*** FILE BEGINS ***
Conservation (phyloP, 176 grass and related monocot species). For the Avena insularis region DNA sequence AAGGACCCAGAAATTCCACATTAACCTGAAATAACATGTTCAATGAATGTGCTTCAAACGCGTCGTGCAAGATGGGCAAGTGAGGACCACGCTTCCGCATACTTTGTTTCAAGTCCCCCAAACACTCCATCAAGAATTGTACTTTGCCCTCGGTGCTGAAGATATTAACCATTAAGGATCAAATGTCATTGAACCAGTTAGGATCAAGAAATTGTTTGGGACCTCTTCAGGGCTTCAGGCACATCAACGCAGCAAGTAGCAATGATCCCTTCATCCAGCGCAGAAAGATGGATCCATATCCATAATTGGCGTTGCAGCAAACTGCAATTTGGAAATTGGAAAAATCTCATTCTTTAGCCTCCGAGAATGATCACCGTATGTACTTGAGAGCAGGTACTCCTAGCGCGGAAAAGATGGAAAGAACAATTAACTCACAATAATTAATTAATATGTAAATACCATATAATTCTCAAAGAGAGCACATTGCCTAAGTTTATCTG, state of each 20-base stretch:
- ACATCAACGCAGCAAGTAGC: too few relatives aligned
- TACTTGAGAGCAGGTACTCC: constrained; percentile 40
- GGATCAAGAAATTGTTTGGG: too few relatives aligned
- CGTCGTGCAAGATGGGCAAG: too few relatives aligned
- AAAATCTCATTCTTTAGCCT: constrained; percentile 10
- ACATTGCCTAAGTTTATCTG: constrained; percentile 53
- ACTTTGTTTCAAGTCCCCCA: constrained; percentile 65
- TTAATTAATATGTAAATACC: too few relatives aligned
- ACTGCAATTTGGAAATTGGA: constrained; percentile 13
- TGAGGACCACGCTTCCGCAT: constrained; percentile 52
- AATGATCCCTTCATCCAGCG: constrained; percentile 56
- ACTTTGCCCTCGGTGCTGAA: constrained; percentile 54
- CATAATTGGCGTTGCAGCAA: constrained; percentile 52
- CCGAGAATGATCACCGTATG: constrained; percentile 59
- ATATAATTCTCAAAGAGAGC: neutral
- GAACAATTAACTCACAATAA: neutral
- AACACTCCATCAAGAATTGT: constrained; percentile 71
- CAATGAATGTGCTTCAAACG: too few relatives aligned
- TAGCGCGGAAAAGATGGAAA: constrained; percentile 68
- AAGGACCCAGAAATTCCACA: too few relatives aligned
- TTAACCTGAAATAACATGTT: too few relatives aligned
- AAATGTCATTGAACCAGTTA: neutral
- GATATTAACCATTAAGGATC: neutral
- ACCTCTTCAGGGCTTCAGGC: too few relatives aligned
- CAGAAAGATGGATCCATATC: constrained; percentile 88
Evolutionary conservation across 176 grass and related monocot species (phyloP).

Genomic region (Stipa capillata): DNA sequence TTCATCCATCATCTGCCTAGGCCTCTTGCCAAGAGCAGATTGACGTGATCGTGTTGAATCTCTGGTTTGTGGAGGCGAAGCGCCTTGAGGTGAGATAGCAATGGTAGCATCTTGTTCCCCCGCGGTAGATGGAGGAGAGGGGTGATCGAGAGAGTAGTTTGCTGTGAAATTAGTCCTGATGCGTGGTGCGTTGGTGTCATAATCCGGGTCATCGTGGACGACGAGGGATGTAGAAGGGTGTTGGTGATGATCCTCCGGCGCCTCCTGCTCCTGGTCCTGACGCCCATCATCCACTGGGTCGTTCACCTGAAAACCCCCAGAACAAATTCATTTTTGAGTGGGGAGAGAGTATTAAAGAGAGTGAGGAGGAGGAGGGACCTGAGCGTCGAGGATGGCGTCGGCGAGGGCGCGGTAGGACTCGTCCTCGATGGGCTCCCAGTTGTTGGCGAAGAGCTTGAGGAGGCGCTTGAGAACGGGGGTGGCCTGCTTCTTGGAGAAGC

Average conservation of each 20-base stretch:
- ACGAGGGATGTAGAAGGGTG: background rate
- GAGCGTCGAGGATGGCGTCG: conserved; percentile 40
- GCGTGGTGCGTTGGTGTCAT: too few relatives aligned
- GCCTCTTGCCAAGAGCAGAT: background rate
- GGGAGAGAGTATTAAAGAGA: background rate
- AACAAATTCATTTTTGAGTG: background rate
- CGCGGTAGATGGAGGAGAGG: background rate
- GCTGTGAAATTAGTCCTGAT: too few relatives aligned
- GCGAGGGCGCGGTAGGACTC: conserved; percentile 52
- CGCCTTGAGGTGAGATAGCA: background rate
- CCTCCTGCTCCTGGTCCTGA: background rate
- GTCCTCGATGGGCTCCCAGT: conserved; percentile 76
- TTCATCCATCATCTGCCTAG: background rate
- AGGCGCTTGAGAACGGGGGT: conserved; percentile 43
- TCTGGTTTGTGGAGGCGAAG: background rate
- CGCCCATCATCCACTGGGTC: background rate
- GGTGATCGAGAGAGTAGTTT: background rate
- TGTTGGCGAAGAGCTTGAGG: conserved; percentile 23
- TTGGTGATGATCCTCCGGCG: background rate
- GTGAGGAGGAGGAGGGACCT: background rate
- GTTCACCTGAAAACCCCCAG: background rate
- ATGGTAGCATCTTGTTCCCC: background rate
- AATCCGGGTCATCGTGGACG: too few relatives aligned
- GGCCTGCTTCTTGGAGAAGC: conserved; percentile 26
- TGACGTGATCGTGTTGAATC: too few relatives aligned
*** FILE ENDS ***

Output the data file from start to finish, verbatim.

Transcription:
Conservation (phyloP, 176 grass and related monocot species). For the Avena insularis region DNA sequence AAGGACCCAGAAATTCCACATTAACCTGAAATAACATGTTCAATGAATGTGCTTCAAACGCGTCGTGCAAGATGGGCAAGTGAGGACCACGCTTCCGCATACTTTGTTTCAAGTCCCCCAAACACTCCATCAAGAATTGTACTTTGCCCTCGGTGCTGAAGATATTAACCATTAAGGATCAAATGTCATTGAACCAGTTAGGATCAAGAAATTGTTTGGGACCTCTTCAGGGCTTCAGGCACATCAACGCAGCAAGTAGCAATGATCCCTTCATCCAGCGCAGAAAGATGGATCCATATCCATAATTGGCGTTGCAGCAAACTGCAATTTGGAAATTGGAAAAATCTCATTCTTTAGCCTCCGAGAATGATCACCGTATGTACTTGAGAGCAGGTACTCCTAGCGCGGAAAAGATGGAAAGAACAATTAACTCACAATAATTAATTAATATGTAAATACCATATAATTCTCAAAGAGAGCACATTGCCTAAGTTTATCTG, state of each 20-base stretch:
- ACATCAACGCAGCAAGTAGC: too few relatives aligned
- TACTTGAGAGCAGGTACTCC: constrained; percentile 40
- GGATCAAGAAATTGTTTGGG: too few relatives aligned
- CGTCGTGCAAGATGGGCAAG: too few relatives aligned
- AAAATCTCATTCTTTAGCCT: constrained; percentile 10
- ACATTGCCTAAGTTTATCTG: constrained; percentile 53
- ACTTTGTTTCAAGTCCCCCA: constrained; percentile 65
- TTAATTAATATGTAAATACC: too few relatives aligned
- ACTGCAATTTGGAAATTGGA: constrained; percentile 13
- TGAGGACCACGCTTCCGCAT: constrained; percentile 52
- AATGATCCCTTCATCCAGCG: constrained; percentile 56
- ACTTTGCCCTCGGTGCTGAA: constrained; percentile 54
- CATAATTGGCGTTGCAGCAA: constrained; percentile 52
- CCGAGAATGATCACCGTATG: constrained; percentile 59
- ATATAATTCTCAAAGAGAGC: neutral
- GAACAATTAACTCACAATAA: neutral
- AACACTCCATCAAGAATTGT: constrained; percentile 71
- CAATGAATGTGCTTCAAACG: too few relatives aligned
- TAGCGCGGAAAAGATGGAAA: constrained; percentile 68
- AAGGACCCAGAAATTCCACA: too few relatives aligned
- TTAACCTGAAATAACATGTT: too few relatives aligned
- AAATGTCATTGAACCAGTTA: neutral
- GATATTAACCATTAAGGATC: neutral
- ACCTCTTCAGGGCTTCAGGC: too few relatives aligned
- CAGAAAGATGGATCCATATC: constrained; percentile 88
Evolutionary conservation across 176 grass and related monocot species (phyloP).

Genomic region (Stipa capillata): DNA sequence TTCATCCATCATCTGCCTAGGCCTCTTGCCAAGAGCAGATTGACGTGATCGTGTTGAATCTCTGGTTTGTGGAGGCGAAGCGCCTTGAGGTGAGATAGCAATGGTAGCATCTTGTTCCCCCGCGGTAGATGGAGGAGAGGGGTGATCGAGAGAGTAGTTTGCTGTGAAATTAGTCCTGATGCGTGGTGCGTTGGTGTCATAATCCGGGTCATCGTGGACGACGAGGGATGTAGAAGGGTGTTGGTGATGATCCTCCGGCGCCTCCTGCTCCTGGTCCTGACGCCCATCATCCACTGGGTCGTTCACCTGAAAACCCCCAGAACAAATTCATTTTTGAGTGGGGAGAGAGTATTAAAGAGAGTGAGGAGGAGGAGGGACCTGAGCGTCGAGGATGGCGTCGGCGAGGGCGCGGTAGGACTCGTCCTCGATGGGCTCCCAGTTGTTGGCGAAGAGCTTGAGGAGGCGCTTGAGAACGGGGGTGGCCTGCTTCTTGGAGAAGC

Average conservation of each 20-base stretch:
- ACGAGGGATGTAGAAGGGTG: background rate
- GAGCGTCGAGGATGGCGTCG: conserved; percentile 40
- GCGTGGTGCGTTGGTGTCAT: too few relatives aligned
- GCCTCTTGCCAAGAGCAGAT: background rate
- GGGAGAGAGTATTAAAGAGA: background rate
- AACAAATTCATTTTTGAGTG: background rate
- CGCGGTAGATGGAGGAGAGG: background rate
- GCTGTGAAATTAGTCCTGAT: too few relatives aligned
- GCGAGGGCGCGGTAGGACTC: conserved; percentile 52
- CGCCTTGAGGTGAGATAGCA: background rate
- CCTCCTGCTCCTGGTCCTGA: background rate
- GTCCTCGATGGGCTCCCAGT: conserved; percentile 76
- TTCATCCATCATCTGCCTAG: background rate
- AGGCGCTTGAGAACGGGGGT: conserved; percentile 43
- TCTGGTTTGTGGAGGCGAAG: background rate
- CGCCCATCATCCACTGGGTC: background rate
- GGTGATCGAGAGAGTAGTTT: background rate
- TGTTGGCGAAGAGCTTGAGG: conserved; percentile 23
- TTGGTGATGATCCTCCGGCG: background rate
- GTGAGGAGGAGGAGGGACCT: background rate
- GTTCACCTGAAAACCCCCAG: background rate
- ATGGTAGCATCTTGTTCCCC: background rate
- AATCCGGGTCATCGTGGACG: too few relatives aligned
- GGCCTGCTTCTTGGAGAAGC: conserved; percentile 26
- TGACGTGATCGTGTTGAATC: too few relatives aligned